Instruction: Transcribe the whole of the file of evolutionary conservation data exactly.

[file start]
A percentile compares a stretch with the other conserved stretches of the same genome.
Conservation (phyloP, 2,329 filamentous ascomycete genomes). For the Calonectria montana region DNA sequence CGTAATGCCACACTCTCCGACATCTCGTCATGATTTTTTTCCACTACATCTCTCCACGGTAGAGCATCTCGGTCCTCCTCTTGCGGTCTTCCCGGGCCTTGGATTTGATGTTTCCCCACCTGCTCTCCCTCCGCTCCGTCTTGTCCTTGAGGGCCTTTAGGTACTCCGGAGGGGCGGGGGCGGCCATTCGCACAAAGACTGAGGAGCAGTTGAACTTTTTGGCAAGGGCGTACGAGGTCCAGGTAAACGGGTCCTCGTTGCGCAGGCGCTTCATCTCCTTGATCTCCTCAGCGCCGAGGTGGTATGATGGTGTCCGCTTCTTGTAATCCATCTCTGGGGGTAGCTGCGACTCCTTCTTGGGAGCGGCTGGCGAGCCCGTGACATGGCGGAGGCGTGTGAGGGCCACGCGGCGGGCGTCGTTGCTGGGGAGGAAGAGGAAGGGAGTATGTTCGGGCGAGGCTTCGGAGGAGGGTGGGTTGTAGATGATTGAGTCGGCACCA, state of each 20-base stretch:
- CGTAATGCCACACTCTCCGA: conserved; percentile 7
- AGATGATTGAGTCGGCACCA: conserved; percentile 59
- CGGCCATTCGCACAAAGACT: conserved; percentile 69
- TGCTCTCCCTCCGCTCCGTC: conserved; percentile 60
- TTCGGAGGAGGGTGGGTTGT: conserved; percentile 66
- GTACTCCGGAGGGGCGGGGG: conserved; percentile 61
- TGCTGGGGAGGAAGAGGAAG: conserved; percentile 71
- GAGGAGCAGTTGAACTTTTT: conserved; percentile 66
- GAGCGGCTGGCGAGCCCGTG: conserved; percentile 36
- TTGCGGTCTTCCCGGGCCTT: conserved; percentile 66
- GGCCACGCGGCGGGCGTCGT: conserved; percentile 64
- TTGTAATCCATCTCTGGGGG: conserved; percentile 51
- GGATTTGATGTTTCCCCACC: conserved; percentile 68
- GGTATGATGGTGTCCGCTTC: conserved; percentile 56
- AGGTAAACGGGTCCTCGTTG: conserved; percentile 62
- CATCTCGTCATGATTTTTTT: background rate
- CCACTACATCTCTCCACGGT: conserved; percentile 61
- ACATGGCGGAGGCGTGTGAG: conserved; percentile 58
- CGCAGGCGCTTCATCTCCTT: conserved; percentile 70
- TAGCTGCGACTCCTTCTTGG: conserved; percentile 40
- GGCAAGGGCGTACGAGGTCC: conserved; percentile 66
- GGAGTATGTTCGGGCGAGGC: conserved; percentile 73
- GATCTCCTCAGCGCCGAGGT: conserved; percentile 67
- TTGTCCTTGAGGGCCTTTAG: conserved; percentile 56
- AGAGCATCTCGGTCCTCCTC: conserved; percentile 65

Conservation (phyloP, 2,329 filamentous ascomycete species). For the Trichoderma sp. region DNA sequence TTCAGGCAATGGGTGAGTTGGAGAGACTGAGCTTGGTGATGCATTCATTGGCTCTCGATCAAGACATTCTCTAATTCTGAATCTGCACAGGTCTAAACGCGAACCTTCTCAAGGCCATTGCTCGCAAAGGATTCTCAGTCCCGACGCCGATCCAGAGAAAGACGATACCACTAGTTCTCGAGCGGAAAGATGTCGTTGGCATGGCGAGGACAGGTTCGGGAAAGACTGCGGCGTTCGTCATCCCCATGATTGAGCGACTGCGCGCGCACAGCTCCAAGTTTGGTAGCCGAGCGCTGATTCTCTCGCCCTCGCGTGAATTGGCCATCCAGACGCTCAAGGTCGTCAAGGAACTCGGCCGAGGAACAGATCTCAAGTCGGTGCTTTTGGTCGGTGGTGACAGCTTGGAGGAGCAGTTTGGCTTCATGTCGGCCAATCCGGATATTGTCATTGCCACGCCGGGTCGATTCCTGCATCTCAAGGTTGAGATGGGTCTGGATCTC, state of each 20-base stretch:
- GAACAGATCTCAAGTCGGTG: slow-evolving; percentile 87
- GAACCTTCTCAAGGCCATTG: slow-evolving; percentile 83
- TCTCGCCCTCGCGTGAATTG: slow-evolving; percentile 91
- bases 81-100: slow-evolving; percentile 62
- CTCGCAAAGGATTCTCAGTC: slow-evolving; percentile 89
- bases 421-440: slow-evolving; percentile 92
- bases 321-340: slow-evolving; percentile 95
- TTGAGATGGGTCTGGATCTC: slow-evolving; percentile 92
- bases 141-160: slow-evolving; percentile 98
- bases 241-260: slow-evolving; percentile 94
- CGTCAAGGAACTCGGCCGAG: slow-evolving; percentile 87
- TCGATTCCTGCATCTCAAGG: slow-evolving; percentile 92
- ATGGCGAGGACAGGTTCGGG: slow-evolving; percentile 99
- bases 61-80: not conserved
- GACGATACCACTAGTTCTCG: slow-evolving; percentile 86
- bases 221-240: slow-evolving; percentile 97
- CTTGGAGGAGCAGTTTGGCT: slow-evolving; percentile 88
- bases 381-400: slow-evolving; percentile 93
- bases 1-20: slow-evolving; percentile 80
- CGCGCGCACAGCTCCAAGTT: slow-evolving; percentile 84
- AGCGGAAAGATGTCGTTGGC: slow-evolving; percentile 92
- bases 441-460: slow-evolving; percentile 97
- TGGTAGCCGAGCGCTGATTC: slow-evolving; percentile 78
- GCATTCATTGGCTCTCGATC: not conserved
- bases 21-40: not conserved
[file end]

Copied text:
A percentile compares a stretch with the other conserved stretches of the same genome.
Conservation (phyloP, 2,329 filamentous ascomycete genomes). For the Calonectria montana region DNA sequence CGTAATGCCACACTCTCCGACATCTCGTCATGATTTTTTTCCACTACATCTCTCCACGGTAGAGCATCTCGGTCCTCCTCTTGCGGTCTTCCCGGGCCTTGGATTTGATGTTTCCCCACCTGCTCTCCCTCCGCTCCGTCTTGTCCTTGAGGGCCTTTAGGTACTCCGGAGGGGCGGGGGCGGCCATTCGCACAAAGACTGAGGAGCAGTTGAACTTTTTGGCAAGGGCGTACGAGGTCCAGGTAAACGGGTCCTCGTTGCGCAGGCGCTTCATCTCCTTGATCTCCTCAGCGCCGAGGTGGTATGATGGTGTCCGCTTCTTGTAATCCATCTCTGGGGGTAGCTGCGACTCCTTCTTGGGAGCGGCTGGCGAGCCCGTGACATGGCGGAGGCGTGTGAGGGCCACGCGGCGGGCGTCGTTGCTGGGGAGGAAGAGGAAGGGAGTATGTTCGGGCGAGGCTTCGGAGGAGGGTGGGTTGTAGATGATTGAGTCGGCACCA, state of each 20-base stretch:
- CGTAATGCCACACTCTCCGA: conserved; percentile 7
- AGATGATTGAGTCGGCACCA: conserved; percentile 59
- CGGCCATTCGCACAAAGACT: conserved; percentile 69
- TGCTCTCCCTCCGCTCCGTC: conserved; percentile 60
- TTCGGAGGAGGGTGGGTTGT: conserved; percentile 66
- GTACTCCGGAGGGGCGGGGG: conserved; percentile 61
- TGCTGGGGAGGAAGAGGAAG: conserved; percentile 71
- GAGGAGCAGTTGAACTTTTT: conserved; percentile 66
- GAGCGGCTGGCGAGCCCGTG: conserved; percentile 36
- TTGCGGTCTTCCCGGGCCTT: conserved; percentile 66
- GGCCACGCGGCGGGCGTCGT: conserved; percentile 64
- TTGTAATCCATCTCTGGGGG: conserved; percentile 51
- GGATTTGATGTTTCCCCACC: conserved; percentile 68
- GGTATGATGGTGTCCGCTTC: conserved; percentile 56
- AGGTAAACGGGTCCTCGTTG: conserved; percentile 62
- CATCTCGTCATGATTTTTTT: background rate
- CCACTACATCTCTCCACGGT: conserved; percentile 61
- ACATGGCGGAGGCGTGTGAG: conserved; percentile 58
- CGCAGGCGCTTCATCTCCTT: conserved; percentile 70
- TAGCTGCGACTCCTTCTTGG: conserved; percentile 40
- GGCAAGGGCGTACGAGGTCC: conserved; percentile 66
- GGAGTATGTTCGGGCGAGGC: conserved; percentile 73
- GATCTCCTCAGCGCCGAGGT: conserved; percentile 67
- TTGTCCTTGAGGGCCTTTAG: conserved; percentile 56
- AGAGCATCTCGGTCCTCCTC: conserved; percentile 65

Conservation (phyloP, 2,329 filamentous ascomycete species). For the Trichoderma sp. region DNA sequence TTCAGGCAATGGGTGAGTTGGAGAGACTGAGCTTGGTGATGCATTCATTGGCTCTCGATCAAGACATTCTCTAATTCTGAATCTGCACAGGTCTAAACGCGAACCTTCTCAAGGCCATTGCTCGCAAAGGATTCTCAGTCCCGACGCCGATCCAGAGAAAGACGATACCACTAGTTCTCGAGCGGAAAGATGTCGTTGGCATGGCGAGGACAGGTTCGGGAAAGACTGCGGCGTTCGTCATCCCCATGATTGAGCGACTGCGCGCGCACAGCTCCAAGTTTGGTAGCCGAGCGCTGATTCTCTCGCCCTCGCGTGAATTGGCCATCCAGACGCTCAAGGTCGTCAAGGAACTCGGCCGAGGAACAGATCTCAAGTCGGTGCTTTTGGTCGGTGGTGACAGCTTGGAGGAGCAGTTTGGCTTCATGTCGGCCAATCCGGATATTGTCATTGCCACGCCGGGTCGATTCCTGCATCTCAAGGTTGAGATGGGTCTGGATCTC, state of each 20-base stretch:
- GAACAGATCTCAAGTCGGTG: slow-evolving; percentile 87
- GAACCTTCTCAAGGCCATTG: slow-evolving; percentile 83
- TCTCGCCCTCGCGTGAATTG: slow-evolving; percentile 91
- bases 81-100: slow-evolving; percentile 62
- CTCGCAAAGGATTCTCAGTC: slow-evolving; percentile 89
- bases 421-440: slow-evolving; percentile 92
- bases 321-340: slow-evolving; percentile 95
- TTGAGATGGGTCTGGATCTC: slow-evolving; percentile 92
- bases 141-160: slow-evolving; percentile 98
- bases 241-260: slow-evolving; percentile 94
- CGTCAAGGAACTCGGCCGAG: slow-evolving; percentile 87
- TCGATTCCTGCATCTCAAGG: slow-evolving; percentile 92
- ATGGCGAGGACAGGTTCGGG: slow-evolving; percentile 99
- bases 61-80: not conserved
- GACGATACCACTAGTTCTCG: slow-evolving; percentile 86
- bases 221-240: slow-evolving; percentile 97
- CTTGGAGGAGCAGTTTGGCT: slow-evolving; percentile 88
- bases 381-400: slow-evolving; percentile 93
- bases 1-20: slow-evolving; percentile 80
- CGCGCGCACAGCTCCAAGTT: slow-evolving; percentile 84
- AGCGGAAAGATGTCGTTGGC: slow-evolving; percentile 92
- bases 441-460: slow-evolving; percentile 97
- TGGTAGCCGAGCGCTGATTC: slow-evolving; percentile 78
- GCATTCATTGGCTCTCGATC: not conserved
- bases 21-40: not conserved